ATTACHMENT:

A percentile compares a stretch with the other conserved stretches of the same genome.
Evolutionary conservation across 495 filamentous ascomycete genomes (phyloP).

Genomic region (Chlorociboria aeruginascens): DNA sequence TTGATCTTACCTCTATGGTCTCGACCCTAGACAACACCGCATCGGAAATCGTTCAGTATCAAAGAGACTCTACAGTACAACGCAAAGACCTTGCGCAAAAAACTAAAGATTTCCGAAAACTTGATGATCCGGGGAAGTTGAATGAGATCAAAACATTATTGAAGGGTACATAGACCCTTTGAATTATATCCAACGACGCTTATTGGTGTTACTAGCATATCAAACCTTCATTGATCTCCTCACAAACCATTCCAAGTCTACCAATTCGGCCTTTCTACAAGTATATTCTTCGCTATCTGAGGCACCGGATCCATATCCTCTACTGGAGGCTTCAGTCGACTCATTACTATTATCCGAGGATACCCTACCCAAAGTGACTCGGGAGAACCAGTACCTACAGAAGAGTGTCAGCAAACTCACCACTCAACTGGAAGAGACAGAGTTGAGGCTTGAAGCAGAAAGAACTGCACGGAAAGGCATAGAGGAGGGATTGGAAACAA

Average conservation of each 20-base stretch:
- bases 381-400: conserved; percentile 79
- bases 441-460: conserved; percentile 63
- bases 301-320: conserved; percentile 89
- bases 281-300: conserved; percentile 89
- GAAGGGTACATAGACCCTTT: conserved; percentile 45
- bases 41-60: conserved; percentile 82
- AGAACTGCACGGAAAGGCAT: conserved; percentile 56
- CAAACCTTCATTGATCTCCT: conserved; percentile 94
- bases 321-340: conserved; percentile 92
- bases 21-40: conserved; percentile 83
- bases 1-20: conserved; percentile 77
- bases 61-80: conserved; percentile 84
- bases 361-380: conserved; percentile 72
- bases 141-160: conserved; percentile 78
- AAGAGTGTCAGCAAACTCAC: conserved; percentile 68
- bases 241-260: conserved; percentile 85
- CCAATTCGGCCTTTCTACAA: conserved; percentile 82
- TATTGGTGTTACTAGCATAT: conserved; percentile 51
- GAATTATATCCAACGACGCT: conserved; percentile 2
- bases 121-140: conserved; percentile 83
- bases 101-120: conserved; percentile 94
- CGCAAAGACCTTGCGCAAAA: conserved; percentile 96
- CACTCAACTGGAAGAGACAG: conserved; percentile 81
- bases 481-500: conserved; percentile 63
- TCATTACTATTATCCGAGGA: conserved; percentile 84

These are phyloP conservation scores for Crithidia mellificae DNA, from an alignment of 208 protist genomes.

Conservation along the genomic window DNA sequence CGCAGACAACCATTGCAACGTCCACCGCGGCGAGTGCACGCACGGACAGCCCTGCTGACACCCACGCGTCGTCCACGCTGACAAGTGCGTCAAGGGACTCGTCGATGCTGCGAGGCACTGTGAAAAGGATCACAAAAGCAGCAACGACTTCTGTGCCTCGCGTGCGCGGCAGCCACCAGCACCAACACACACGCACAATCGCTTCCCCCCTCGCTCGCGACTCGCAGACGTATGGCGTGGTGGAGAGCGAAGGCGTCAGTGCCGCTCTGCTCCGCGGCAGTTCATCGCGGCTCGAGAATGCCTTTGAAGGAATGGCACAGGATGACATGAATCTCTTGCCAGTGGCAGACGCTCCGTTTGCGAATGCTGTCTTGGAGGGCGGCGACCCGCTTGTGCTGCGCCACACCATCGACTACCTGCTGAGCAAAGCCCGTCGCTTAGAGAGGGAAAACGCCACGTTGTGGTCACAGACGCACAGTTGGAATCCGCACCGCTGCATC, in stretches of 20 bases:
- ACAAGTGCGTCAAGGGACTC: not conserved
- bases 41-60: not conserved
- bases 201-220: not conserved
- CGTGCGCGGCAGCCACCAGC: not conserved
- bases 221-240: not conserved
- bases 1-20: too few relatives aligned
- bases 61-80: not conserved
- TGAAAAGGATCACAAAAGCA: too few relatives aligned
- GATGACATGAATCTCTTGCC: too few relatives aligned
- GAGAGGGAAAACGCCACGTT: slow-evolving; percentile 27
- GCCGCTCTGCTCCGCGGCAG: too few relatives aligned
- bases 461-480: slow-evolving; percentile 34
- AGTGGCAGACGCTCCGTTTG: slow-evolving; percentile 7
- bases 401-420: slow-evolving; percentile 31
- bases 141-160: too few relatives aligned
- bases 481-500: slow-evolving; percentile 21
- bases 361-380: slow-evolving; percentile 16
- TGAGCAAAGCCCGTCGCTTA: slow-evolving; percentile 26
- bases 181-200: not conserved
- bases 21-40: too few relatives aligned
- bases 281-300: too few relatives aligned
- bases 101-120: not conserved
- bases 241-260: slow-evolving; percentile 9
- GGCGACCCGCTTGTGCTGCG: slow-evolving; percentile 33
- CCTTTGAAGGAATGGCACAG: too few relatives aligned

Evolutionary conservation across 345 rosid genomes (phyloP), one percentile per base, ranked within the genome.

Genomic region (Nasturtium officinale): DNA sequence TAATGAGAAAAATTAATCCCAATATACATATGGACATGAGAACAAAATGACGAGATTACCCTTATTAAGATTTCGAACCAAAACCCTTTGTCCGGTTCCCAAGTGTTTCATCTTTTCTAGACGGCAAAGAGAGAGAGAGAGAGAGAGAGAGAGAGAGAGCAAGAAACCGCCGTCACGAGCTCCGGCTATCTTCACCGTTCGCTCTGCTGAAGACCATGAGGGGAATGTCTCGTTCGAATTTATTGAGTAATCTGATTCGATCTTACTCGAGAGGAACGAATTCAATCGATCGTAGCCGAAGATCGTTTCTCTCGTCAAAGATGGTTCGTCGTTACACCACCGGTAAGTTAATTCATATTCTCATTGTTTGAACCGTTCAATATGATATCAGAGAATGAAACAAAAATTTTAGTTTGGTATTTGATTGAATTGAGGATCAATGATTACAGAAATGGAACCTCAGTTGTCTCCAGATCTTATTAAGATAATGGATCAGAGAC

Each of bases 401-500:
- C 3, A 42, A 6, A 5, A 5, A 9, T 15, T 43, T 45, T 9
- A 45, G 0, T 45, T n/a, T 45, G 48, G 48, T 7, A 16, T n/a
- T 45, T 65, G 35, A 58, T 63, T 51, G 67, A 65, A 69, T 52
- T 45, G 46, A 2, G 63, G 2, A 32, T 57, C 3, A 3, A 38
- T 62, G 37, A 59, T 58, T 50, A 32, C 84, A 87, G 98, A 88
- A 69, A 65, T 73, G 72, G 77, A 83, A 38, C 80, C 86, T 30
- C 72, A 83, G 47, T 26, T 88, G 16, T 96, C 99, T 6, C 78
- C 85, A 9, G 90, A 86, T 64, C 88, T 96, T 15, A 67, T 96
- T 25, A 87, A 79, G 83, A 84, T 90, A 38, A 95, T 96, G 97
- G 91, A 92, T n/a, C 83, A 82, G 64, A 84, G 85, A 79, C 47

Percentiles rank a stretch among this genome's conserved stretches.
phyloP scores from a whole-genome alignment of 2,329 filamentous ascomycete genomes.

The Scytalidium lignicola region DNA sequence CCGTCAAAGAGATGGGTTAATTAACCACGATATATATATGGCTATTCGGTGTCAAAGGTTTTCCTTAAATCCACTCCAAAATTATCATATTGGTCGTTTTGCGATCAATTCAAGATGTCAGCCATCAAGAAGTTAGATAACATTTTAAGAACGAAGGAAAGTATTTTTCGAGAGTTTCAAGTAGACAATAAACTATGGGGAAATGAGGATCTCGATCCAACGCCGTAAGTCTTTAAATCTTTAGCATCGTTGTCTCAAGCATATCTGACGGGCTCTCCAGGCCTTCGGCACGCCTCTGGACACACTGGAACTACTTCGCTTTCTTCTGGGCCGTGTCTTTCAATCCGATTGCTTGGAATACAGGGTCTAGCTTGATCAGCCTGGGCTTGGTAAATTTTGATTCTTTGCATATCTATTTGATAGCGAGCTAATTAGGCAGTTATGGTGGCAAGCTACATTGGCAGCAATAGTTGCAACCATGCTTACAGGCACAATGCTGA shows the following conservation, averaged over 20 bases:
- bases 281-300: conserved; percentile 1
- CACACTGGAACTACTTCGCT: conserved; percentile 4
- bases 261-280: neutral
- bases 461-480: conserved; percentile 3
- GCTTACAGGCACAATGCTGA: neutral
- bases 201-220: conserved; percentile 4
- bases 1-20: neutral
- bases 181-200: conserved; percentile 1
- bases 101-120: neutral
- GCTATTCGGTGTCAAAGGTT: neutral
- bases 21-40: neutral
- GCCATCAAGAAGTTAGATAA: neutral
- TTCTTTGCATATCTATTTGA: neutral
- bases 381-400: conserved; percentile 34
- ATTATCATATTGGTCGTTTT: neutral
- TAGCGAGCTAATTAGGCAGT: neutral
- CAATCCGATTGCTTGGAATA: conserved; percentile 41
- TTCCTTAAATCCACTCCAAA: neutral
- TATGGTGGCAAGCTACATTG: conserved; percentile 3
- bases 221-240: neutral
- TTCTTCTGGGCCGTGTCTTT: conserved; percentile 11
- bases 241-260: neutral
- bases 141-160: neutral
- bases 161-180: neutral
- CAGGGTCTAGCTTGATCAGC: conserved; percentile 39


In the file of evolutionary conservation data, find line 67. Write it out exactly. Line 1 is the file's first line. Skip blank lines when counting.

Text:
- C 85, A 9, G 90, A 86, T 64, C 88, T 96, T 15, A 67, T 96